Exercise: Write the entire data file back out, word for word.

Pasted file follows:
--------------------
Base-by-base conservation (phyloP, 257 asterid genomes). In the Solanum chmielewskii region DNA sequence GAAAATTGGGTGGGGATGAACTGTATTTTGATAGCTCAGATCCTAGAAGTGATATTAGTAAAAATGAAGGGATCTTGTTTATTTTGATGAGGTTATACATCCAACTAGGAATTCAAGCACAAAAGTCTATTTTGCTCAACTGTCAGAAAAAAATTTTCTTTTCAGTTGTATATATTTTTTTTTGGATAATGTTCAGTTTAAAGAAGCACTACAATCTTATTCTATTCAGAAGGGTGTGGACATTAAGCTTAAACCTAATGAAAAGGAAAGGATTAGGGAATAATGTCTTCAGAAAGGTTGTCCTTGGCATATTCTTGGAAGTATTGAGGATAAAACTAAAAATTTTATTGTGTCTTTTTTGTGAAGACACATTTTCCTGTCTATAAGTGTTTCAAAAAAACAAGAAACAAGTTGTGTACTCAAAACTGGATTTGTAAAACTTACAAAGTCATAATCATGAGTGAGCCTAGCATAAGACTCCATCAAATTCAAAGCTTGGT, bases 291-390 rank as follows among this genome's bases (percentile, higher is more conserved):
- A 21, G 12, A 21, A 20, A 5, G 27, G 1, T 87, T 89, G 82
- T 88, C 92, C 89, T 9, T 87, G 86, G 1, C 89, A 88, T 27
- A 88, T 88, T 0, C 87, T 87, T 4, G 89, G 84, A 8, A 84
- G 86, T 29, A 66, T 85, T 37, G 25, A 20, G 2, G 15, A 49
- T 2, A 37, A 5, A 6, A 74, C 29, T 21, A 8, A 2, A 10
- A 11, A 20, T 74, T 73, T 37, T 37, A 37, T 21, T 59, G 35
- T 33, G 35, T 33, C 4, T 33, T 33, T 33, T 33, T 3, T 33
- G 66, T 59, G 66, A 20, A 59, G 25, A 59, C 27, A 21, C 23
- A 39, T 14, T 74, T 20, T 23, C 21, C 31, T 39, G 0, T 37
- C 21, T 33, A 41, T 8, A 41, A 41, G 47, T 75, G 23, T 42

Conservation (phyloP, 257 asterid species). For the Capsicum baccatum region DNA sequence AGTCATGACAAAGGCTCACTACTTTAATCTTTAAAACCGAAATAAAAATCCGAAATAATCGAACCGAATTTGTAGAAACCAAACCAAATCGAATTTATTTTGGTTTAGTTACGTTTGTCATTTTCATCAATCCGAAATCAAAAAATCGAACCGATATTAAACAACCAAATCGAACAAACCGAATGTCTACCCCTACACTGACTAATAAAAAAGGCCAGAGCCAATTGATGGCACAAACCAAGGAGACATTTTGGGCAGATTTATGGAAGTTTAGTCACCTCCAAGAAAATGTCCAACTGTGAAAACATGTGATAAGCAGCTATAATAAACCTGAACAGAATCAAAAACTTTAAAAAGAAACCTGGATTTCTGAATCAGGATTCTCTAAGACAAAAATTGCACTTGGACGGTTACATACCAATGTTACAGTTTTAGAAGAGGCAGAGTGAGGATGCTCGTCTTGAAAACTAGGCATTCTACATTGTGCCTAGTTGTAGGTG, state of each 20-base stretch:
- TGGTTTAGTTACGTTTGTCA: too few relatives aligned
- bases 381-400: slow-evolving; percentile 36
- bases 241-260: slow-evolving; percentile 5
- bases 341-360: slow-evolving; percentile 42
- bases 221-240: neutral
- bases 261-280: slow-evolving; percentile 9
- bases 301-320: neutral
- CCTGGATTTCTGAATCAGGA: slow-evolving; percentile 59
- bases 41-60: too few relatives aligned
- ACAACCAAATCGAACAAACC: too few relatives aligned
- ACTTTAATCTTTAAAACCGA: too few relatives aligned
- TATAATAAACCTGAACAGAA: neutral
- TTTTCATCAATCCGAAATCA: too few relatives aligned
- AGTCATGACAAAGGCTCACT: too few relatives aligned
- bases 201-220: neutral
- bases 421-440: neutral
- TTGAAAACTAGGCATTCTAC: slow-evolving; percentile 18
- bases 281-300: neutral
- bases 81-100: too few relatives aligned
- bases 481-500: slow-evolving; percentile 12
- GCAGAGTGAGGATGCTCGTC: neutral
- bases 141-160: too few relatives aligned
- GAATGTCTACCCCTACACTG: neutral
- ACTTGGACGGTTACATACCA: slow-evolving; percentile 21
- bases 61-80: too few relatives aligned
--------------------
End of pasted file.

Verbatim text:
Base-by-base conservation (phyloP, 257 asterid genomes). In the Solanum chmielewskii region DNA sequence GAAAATTGGGTGGGGATGAACTGTATTTTGATAGCTCAGATCCTAGAAGTGATATTAGTAAAAATGAAGGGATCTTGTTTATTTTGATGAGGTTATACATCCAACTAGGAATTCAAGCACAAAAGTCTATTTTGCTCAACTGTCAGAAAAAAATTTTCTTTTCAGTTGTATATATTTTTTTTTGGATAATGTTCAGTTTAAAGAAGCACTACAATCTTATTCTATTCAGAAGGGTGTGGACATTAAGCTTAAACCTAATGAAAAGGAAAGGATTAGGGAATAATGTCTTCAGAAAGGTTGTCCTTGGCATATTCTTGGAAGTATTGAGGATAAAACTAAAAATTTTATTGTGTCTTTTTTGTGAAGACACATTTTCCTGTCTATAAGTGTTTCAAAAAAACAAGAAACAAGTTGTGTACTCAAAACTGGATTTGTAAAACTTACAAAGTCATAATCATGAGTGAGCCTAGCATAAGACTCCATCAAATTCAAAGCTTGGT, bases 291-390 rank as follows among this genome's bases (percentile, higher is more conserved):
- A 21, G 12, A 21, A 20, A 5, G 27, G 1, T 87, T 89, G 82
- T 88, C 92, C 89, T 9, T 87, G 86, G 1, C 89, A 88, T 27
- A 88, T 88, T 0, C 87, T 87, T 4, G 89, G 84, A 8, A 84
- G 86, T 29, A 66, T 85, T 37, G 25, A 20, G 2, G 15, A 49
- T 2, A 37, A 5, A 6, A 74, C 29, T 21, A 8, A 2, A 10
- A 11, A 20, T 74, T 73, T 37, T 37, A 37, T 21, T 59, G 35
- T 33, G 35, T 33, C 4, T 33, T 33, T 33, T 33, T 3, T 33
- G 66, T 59, G 66, A 20, A 59, G 25, A 59, C 27, A 21, C 23
- A 39, T 14, T 74, T 20, T 23, C 21, C 31, T 39, G 0, T 37
- C 21, T 33, A 41, T 8, A 41, A 41, G 47, T 75, G 23, T 42

Conservation (phyloP, 257 asterid species). For the Capsicum baccatum region DNA sequence AGTCATGACAAAGGCTCACTACTTTAATCTTTAAAACCGAAATAAAAATCCGAAATAATCGAACCGAATTTGTAGAAACCAAACCAAATCGAATTTATTTTGGTTTAGTTACGTTTGTCATTTTCATCAATCCGAAATCAAAAAATCGAACCGATATTAAACAACCAAATCGAACAAACCGAATGTCTACCCCTACACTGACTAATAAAAAAGGCCAGAGCCAATTGATGGCACAAACCAAGGAGACATTTTGGGCAGATTTATGGAAGTTTAGTCACCTCCAAGAAAATGTCCAACTGTGAAAACATGTGATAAGCAGCTATAATAAACCTGAACAGAATCAAAAACTTTAAAAAGAAACCTGGATTTCTGAATCAGGATTCTCTAAGACAAAAATTGCACTTGGACGGTTACATACCAATGTTACAGTTTTAGAAGAGGCAGAGTGAGGATGCTCGTCTTGAAAACTAGGCATTCTACATTGTGCCTAGTTGTAGGTG, state of each 20-base stretch:
- TGGTTTAGTTACGTTTGTCA: too few relatives aligned
- bases 381-400: slow-evolving; percentile 36
- bases 241-260: slow-evolving; percentile 5
- bases 341-360: slow-evolving; percentile 42
- bases 221-240: neutral
- bases 261-280: slow-evolving; percentile 9
- bases 301-320: neutral
- CCTGGATTTCTGAATCAGGA: slow-evolving; percentile 59
- bases 41-60: too few relatives aligned
- ACAACCAAATCGAACAAACC: too few relatives aligned
- ACTTTAATCTTTAAAACCGA: too few relatives aligned
- TATAATAAACCTGAACAGAA: neutral
- TTTTCATCAATCCGAAATCA: too few relatives aligned
- AGTCATGACAAAGGCTCACT: too few relatives aligned
- bases 201-220: neutral
- bases 421-440: neutral
- TTGAAAACTAGGCATTCTAC: slow-evolving; percentile 18
- bases 281-300: neutral
- bases 81-100: too few relatives aligned
- bases 481-500: slow-evolving; percentile 12
- GCAGAGTGAGGATGCTCGTC: neutral
- bases 141-160: too few relatives aligned
- GAATGTCTACCCCTACACTG: neutral
- ACTTGGACGGTTACATACCA: slow-evolving; percentile 21
- bases 61-80: too few relatives aligned